Military task force flies help to Harvey victims

Task Force Iron Eagles offers medevacs, supply transport

SAN ANTONIO – Chinook helicopter pilot Chief Warrant Officer 4 Ryan Dechent has spent nearly 17 years in the military, but as he and his crew prepared for takeoff at Kelly Field Sunday, he faced a new mission.

"This is the first time I've had the opportunity to support the citizens of the United States instead of going overseas," he said.

As part of Task Force Iron Eagles, Dechent's and another Chinook crew from the 1st Armored Division, Combat Aviation Brigade were tasked with bringing water to residents in Chambers County to the east of Houston. Normally out of Fort Bliss in El Paso, the helicopter crews are temporarily in San Antonio to help with the Harvey recovery efforts.

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The task force includes the 11th Expeditionary Combat Aviation Brigade, and until Sunday, the Navy's HM-14 Squadron as well, said Chief Warrant Officer 5 Steve Donahue Jr., the task force's command chief warrant officer. Their mission, he said, includes medevacs and moving supplies or people.

"Our sole purpose in life is to be able to protect our nation, and that's not always against foreign and domestic enemies. It also goes through in as a humanitarian effort," Donahue said.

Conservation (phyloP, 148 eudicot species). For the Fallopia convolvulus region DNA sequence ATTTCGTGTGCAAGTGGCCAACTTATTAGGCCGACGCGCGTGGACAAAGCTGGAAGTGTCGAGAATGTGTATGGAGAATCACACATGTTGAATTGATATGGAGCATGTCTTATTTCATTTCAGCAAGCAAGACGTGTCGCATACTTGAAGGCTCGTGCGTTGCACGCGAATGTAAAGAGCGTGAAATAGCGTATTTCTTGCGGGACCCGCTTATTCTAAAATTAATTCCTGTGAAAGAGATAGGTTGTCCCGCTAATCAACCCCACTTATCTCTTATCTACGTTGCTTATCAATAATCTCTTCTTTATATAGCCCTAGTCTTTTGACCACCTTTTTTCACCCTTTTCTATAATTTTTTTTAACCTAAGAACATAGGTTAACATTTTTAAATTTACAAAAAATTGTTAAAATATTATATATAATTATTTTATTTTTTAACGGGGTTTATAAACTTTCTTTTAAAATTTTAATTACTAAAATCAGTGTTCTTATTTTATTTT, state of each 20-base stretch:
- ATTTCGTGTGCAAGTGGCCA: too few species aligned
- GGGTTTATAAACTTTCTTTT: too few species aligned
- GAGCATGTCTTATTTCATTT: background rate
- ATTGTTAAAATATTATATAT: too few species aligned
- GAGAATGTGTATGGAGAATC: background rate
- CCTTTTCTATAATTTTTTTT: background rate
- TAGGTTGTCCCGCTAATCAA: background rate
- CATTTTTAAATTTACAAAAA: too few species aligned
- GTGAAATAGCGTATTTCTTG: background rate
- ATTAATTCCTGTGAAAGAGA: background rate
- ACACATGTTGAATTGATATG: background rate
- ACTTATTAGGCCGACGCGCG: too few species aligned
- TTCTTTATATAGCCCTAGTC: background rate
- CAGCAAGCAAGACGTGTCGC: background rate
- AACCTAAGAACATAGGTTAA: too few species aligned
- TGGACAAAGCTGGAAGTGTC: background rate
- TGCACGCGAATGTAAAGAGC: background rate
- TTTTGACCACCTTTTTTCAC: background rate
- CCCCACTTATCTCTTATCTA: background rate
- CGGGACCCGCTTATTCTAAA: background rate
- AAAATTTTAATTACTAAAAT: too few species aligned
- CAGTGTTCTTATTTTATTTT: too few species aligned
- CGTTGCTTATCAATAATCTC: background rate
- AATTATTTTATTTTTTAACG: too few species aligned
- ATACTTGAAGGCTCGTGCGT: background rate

Leaving from Kelly field, the two Chinook crews picked up six pallets of water each from the FEMA Incident Support Base at Randolph Air Force Base in Seguin.

FEMA has shipped about 4.9 million bottles of water to Texas's rescue and recovery efforts. Most of the water is distributed by trucks, but the helicopters are faster than trucks and can get to hard-to-reach locations.

As they flew over Houston and into Chambers County, the Chinook crews got a bird's-eye view of the devastation into which they were flying.

READ MORE: U.S. military sends warships, aircraft to Texas

"Seeing all of their personal effects essentially out on their front yard as they're lining up trash and then areas to go ahead and get their houses dried out is was very humbling." Dechent said.

As they unloaded the water on the ground at the Chambers County Airport in Anahuac, though, they had an even better look at the grateful residents of they were helping.

"The good ol' USA when you need 'em right," laughed Peggy Rowland as she watched the Chinooks unload the water.

Each of the pallets of bottled water make a big difference for the community, where thousands of homes have had water damage, causing unsanitary conditions. The county's last pallets of water had just been sent out for distribution prior to the helicopters' arrival, so it was a timely delivery.

It was also a much preferred form of water from the sky.

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